I pray today that dozens of people will not die or be wounded today because of someone who converted his or her legal semiautomatic weapon or abused his 2nd Amendment rights to own a gun.

I intercede, as a priest of The Church and as a citizen, to you and our nations’ senators to prevent an angry person who is perhaps living with a mental illness or unresolved despair to inflict mortal carnage upon people living in Pennsylvania or elsewhere across our nation.

I ask you in the name of Jesus Christ, for repentance (a change of heart and direction) to manifest wisdom in making it more difficult for someone living in the Commonwealth to convert the weapons they own into battlefield weapons.

cross with gunsI yearn for God to mercifully receive the souls of those people who will die and be wounded today. I pray that God’s angels will indeed be close to people who will lie perilously close to death on our nation’s streets and in countless hospital beds because someone else shot them. I will ask God and you why there are so many guns in our nation when our bodies are so fragile when rapidly fired bullets impact us.

I pray that God will abide with doctors, nurses, counselors, pastors, and first responders who will provide aid to victims and will need pastoral, spiritual, physical, and mental support themselves.

May God grant you the wisdom, courage, and grace as my Senator to do something to make the lives of your constituents safer and more joyous today. May God’s Holy Spirit guide and direct you to act and legislate so that our shared thoughts and prayers for victims and their families will become more than words and manifest the truest and most compassionate love of Jesus Christ.


The Rev. Jim Strader-Sasser – Christ Memorial Episcopal Church – Danville.



As God’s Spirit Leads you – please visit – The Episcopal Bishops United Against Gun Violence’s webpage. They have compiled a useful list of liturgical resources and objective facts.

I encourage you, on behalf of the Diocese of Central Pennsylvania’s bishop, The. Rt. Rev. Audrey Scanlan, to visit and resourcefully use the Smart Gun Laws website.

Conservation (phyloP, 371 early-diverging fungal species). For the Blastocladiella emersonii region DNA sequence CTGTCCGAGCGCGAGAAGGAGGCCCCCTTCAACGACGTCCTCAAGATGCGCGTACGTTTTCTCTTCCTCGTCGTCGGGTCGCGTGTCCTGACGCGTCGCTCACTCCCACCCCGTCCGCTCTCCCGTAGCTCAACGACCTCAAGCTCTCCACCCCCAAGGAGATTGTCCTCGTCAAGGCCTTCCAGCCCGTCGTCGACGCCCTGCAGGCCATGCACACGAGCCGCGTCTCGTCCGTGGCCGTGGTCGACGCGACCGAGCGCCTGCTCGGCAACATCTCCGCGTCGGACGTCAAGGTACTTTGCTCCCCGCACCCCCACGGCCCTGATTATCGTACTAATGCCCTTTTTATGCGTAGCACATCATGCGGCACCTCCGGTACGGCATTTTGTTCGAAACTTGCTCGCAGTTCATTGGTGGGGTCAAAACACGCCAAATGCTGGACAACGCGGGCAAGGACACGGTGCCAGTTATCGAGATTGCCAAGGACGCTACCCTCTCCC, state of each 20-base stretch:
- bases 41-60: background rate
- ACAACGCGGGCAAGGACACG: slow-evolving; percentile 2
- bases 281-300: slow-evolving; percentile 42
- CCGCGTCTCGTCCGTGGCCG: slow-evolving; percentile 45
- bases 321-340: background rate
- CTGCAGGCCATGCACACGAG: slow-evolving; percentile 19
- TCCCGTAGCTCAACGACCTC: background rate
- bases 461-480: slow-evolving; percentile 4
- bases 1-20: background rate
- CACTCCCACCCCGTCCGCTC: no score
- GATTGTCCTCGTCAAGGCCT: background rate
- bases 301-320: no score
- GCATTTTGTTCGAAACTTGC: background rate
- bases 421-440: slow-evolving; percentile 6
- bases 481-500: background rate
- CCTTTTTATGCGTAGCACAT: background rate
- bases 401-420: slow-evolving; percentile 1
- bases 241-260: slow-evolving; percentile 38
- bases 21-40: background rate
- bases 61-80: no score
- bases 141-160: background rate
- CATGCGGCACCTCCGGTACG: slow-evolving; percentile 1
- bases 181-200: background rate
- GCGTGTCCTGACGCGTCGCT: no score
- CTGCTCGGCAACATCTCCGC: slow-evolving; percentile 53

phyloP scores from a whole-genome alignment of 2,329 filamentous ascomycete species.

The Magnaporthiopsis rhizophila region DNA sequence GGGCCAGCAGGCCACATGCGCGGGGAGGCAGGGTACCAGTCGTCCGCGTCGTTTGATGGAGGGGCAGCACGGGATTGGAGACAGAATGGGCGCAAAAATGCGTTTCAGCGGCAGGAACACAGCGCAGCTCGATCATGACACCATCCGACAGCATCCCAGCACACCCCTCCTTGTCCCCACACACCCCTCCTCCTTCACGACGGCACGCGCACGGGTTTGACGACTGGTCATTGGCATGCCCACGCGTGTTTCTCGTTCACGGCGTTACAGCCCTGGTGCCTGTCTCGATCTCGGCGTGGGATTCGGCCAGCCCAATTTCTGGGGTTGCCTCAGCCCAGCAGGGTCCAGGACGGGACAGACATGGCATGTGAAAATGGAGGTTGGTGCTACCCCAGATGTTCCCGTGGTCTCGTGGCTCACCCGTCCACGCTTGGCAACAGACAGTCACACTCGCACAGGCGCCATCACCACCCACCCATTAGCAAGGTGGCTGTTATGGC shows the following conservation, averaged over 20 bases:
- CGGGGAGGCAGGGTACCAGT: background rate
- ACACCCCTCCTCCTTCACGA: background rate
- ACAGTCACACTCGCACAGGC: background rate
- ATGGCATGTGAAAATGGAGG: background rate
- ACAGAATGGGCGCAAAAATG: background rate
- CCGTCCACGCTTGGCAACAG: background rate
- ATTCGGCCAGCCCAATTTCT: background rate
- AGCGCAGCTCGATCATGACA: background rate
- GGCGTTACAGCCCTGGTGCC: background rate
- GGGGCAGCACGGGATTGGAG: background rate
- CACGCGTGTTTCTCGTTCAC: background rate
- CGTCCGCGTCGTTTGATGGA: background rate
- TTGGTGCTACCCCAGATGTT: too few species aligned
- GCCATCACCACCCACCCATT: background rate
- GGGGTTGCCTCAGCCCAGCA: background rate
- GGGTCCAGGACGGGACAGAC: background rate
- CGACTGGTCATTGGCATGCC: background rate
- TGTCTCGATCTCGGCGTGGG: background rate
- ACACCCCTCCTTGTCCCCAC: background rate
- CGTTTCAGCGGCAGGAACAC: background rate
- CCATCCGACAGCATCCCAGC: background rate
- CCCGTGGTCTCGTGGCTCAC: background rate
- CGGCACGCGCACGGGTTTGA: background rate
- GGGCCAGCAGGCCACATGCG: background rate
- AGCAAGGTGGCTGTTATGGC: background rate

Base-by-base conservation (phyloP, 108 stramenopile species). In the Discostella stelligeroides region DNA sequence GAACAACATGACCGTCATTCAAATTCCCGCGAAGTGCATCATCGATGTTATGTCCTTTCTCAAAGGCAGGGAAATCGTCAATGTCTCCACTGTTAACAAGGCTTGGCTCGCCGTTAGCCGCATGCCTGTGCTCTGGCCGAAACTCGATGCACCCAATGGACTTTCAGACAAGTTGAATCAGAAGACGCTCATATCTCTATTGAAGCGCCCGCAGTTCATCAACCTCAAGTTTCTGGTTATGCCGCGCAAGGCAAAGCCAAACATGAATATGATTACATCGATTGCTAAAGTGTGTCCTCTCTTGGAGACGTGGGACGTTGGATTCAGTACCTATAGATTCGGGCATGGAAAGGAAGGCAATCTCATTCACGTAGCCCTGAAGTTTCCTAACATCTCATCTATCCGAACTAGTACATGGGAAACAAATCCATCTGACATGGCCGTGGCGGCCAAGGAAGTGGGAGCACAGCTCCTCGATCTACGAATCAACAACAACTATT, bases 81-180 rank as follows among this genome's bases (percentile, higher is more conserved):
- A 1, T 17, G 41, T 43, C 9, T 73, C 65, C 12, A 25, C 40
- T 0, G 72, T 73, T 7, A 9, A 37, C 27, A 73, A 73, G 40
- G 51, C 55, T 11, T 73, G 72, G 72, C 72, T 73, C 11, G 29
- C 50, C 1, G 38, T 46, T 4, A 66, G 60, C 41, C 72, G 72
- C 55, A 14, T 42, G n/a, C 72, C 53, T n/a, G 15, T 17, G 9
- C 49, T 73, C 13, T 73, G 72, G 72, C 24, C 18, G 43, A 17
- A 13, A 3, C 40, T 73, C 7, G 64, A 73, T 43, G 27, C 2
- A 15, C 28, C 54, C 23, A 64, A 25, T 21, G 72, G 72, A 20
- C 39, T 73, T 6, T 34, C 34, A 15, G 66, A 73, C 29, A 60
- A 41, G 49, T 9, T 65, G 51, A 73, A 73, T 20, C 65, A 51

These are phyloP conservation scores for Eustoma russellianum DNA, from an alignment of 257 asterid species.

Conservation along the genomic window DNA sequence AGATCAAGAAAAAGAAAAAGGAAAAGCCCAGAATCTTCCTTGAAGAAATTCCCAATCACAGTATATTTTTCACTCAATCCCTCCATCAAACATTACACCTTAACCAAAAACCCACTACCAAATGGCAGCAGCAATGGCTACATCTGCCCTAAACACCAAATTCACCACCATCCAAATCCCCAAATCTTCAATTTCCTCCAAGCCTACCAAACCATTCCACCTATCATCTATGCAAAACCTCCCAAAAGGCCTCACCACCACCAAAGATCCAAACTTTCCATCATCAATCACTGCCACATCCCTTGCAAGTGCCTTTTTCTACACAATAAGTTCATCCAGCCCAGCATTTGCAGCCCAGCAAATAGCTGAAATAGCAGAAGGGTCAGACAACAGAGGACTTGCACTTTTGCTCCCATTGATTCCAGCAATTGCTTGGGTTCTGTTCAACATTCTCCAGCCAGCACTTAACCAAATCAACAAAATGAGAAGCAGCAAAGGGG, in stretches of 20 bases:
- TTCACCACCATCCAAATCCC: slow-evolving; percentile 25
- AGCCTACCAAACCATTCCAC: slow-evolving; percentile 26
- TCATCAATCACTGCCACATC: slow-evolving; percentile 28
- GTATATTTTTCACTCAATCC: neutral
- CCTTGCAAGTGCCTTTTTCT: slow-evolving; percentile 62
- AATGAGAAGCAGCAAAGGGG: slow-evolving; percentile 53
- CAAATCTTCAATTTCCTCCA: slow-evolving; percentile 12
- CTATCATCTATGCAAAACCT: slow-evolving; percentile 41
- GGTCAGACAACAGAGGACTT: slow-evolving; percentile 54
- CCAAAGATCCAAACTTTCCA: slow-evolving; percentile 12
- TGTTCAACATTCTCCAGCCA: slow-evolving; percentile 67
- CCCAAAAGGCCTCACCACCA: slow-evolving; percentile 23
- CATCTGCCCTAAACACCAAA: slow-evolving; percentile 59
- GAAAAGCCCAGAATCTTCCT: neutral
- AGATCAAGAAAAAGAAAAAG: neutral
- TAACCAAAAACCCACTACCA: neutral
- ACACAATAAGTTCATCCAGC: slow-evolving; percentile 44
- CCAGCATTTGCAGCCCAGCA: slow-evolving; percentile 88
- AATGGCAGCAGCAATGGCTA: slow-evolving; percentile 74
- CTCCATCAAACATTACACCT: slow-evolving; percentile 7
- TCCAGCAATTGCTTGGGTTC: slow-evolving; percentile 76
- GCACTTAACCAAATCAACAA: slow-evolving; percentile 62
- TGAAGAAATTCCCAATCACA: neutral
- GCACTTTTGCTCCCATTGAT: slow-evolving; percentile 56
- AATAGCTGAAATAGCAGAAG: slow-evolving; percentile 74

May our words and become more than words and may we have the courage, patience, and compassion of Jesus the Christ.




Shadow Living

Read this morning’s Daily Mediation from Richard Rohr

I highly encourage my blog readers to subscribe to Richard Rohr‘s Daily Meditations. Rohr founded the Center for Action and Contemplation. The center offers a variety of program and resources to guide spiritual seekers and activists to join in an interfaith, Gospel-based and cosmic mission . They are “encouraging the transformation of human consciousness through contemplation, and equipping people to be instruments of peaceful change in the world.”

Rohr writes about many themes including forgiveness, love, prayer, and hope. For me, he is a mystic who provides pathways and tools for living more deeply into my life.  He focuses on the intersection of contemplation (mediation and prayer) with action (discipleship, education, activism). Much of his writing is built upon what we learn from addiction recovery such as Alcoholic Anonymous’ 12 Step Program. “Stinking Thinking leads to Stinking Living.” Developing and practicing Mindfulness (contemplation) offers addicts and sober people alike sacred space for finding their soul’s truest desires, skills for accepting reality as it paradoxically is, and accepting (un)expected suffering and joy.

Falling Upward is about living into life’s two halves.

Today, Rohr focuses on what is a basic reason for why people are struggling with contemporary and complex realities. We don’t know how to abide in shadows of suffering, doubt, and grief. Life is hard and we want it to be easy. In Christian terms we look for joy and new life (resurrection and re-birth) without encountering or enduring injustice, and pain (Good Friday’s Cross) and/or uncertainty, death, and silence. (Good Saturday’s Tomb and Divine Intervention).

Rohr writes: “Mainline Christianity does not seem to be giving people access to God, to the soul, or to the joy and freedom promised in the Scriptures. Christianity is not doing its primary job well—moving people from the first to the second half of life.” (Rohr, Entering the Dark Wood, Sept. 4, 2017, para. #1). Life’s Second Half is all about becoming Easter Christians True soulful and spiritual living requires us, like Jesus, to discount the certain happiness of the world’s superficial allures and pleasures.  Most of our economic, political, relational, and religious platforms are built upon the successes of being wealthy, safe, secure, and innocent.  These are all good and desirable expectations. And, they present only the most comfortable and superficial realities of being fully human and truly soulful.  Is it any wonder that the prosperity gospel is so attractive? Those persons who seek to live into their deepest dreams and their souls’ desires must descend and encounter the shadows and unsafe boundaries of our existence.

People, beginning with myself, are ill-equipped and unprepared to live into the second halves of our lives. Rohr and other wisdom teachers inform us that abiding and holding such suffering is the truest pathway for journeying into our truest means and reasons for being. One only look at our nation’s difficulties, especially racism, xenophobia, addiction treatments, and healthcare policies, to observe how we do everything we can to avoid suffering, encounter darkness, and set aside our presumed innocence. We are beholden to life’s first half even as the world around us calls us into second half realities.